Brian Kemp's Murder Factory
The state prison system has a tenth the population of Atlanta under lock and key, and Kemp can't keep them from being murdered. Those deaths are on him.
The Intercept just ran my story looking at the casual horror of Georgia’s prison system. The first bit:
“DONTAVIUS MINTZ MOTHER says her son had been dead in his cell for days when the smell finally attracted attention. Guards at Ware State Prison in Georgia are supposed to check on people in the hole regularly. Of course, they’re supposed to be doing a lot of things they’re not doing right now.
That’s the message Mintz had been trying to tell people outside prison. Mintz, a 24-year-old serving a life sentence, had been working with a prison reform activist group, the Human and Civil Rights Coalition of Georgia. In letters and phone calls, Mintz had described the deteriorating condition of the South Georgia penitentiary, the shortage of guards, the increasingly inedible food, the extreme restriction on movement, and more, said Brian Randolph, a spokesperson for the coalition.
And then Mintz turned up dead last week.”
This story wasn’t all that hard to get. The journalistic problem isn’t finding source material. We are awash in video evidence and personal testimony. The problem is finding the willingness to listen to marginalized people talk about a problem that looks time-consuming and difficult to fix.
There is so damned much pain here.
The prison advocacy group They Have No Voice has been screaming into the void for two years about deteriorating conditions that predated the pandemic. The Southern Center for Human Rights has been sending warning letters about prisons for years now, to little formal response.
I fear that the situation lends itself to radicalization and exploitation. At a protest a few days ago, some rock solid mainstream legislators were flanked by fringe candidates for state and local office, including one fellow “running” for mayor who hadn’t bothered to qualify. He says he’s a write in candidate, but as a practical matter it means that he couldn’t raise $5,529 to put his name on the ballot. He’s also a Black conservative endorsed by the likes of Johsie Cruz and retweeting Donald Trump Jr.
When we think about prison gangs, we conjure an image of tattooed Aryan Nations thugs drawing people in as an act of “protection” from Bloods or Crips, or vice versa. Prisons are gardens of extremism, preying on people who are vulnerable and marginalized.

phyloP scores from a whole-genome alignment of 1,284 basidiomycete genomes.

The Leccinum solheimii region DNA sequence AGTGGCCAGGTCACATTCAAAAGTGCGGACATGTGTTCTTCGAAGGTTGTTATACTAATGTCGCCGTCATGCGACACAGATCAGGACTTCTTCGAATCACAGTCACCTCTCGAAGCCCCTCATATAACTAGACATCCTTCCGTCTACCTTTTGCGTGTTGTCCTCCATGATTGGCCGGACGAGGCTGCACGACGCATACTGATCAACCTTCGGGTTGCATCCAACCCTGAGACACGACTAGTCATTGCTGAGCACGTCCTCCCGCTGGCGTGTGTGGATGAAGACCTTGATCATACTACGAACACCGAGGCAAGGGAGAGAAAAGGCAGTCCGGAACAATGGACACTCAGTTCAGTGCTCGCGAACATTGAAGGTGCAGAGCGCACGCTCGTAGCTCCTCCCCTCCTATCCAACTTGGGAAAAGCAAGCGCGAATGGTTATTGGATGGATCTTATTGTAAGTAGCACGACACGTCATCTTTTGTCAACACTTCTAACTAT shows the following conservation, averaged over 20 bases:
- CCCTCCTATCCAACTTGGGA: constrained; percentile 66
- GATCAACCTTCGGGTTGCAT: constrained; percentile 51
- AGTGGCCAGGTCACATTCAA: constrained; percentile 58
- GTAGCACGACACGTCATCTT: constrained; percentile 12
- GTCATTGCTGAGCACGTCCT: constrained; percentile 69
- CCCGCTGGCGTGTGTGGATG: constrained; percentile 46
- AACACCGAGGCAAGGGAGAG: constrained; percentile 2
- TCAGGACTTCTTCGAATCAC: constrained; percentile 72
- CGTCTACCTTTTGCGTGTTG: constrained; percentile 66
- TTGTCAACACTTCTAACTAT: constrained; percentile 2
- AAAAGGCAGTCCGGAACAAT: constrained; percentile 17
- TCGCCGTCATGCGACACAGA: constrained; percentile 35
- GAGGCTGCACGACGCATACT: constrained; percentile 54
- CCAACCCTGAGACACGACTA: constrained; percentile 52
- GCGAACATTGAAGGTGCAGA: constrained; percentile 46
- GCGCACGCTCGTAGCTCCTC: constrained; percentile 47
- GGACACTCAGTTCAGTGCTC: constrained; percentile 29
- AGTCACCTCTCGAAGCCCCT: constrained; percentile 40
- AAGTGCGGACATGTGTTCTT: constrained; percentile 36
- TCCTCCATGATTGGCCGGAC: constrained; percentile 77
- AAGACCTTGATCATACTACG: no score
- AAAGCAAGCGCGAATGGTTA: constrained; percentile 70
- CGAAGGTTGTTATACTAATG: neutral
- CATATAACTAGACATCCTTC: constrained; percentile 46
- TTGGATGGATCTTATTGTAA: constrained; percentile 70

To a degree, the families of the imprisoned face similar marginalization. Social stigma builds a wall around families with a loved one in prison. Their pleas sound like beggars on a street corner, met with the appearance of sympathy and a quickened step away.
To the marginalized, anyone who listens becomes a friend, regardless of how toxic that person might be. Of such things are multilevel marketing programs and Scientology auditing sessions made.
That’s dangerous. The cause for prison reform right now should be a mainstream political problem. It’s a human catastrophe, of a magnitude that should shock the conscience on examination. The desperation of parents and children and spouses with family members locked away will attract “advocates” looking for a payday.
If Gov. Brian Kemp wants to be “tough on crime,” he could start with a problem that is solely his to solve: the state of the prisons he controls.
Prisons remain broken because there’s no political benefit to fixing them. The Department of Corrections is a governmental money pit. Every person imprisoned costs about $23,000 a year to hold in a cell. It’s a $1.1 billion hole in the budget generating neither revenue nor votes.
The commissioner of the Department of Corrections, Timothy Ward, serves at the pleasure of the governor. The 20 deaths classified as murders this year — and dozens more that probably will be — are on Kemp. A four-fold increase in the prison murder rate has made the one group of citizens Kemp is most closely responsible for less safe than a Black kid on an Atlanta street corner.
But no one wants to hear it.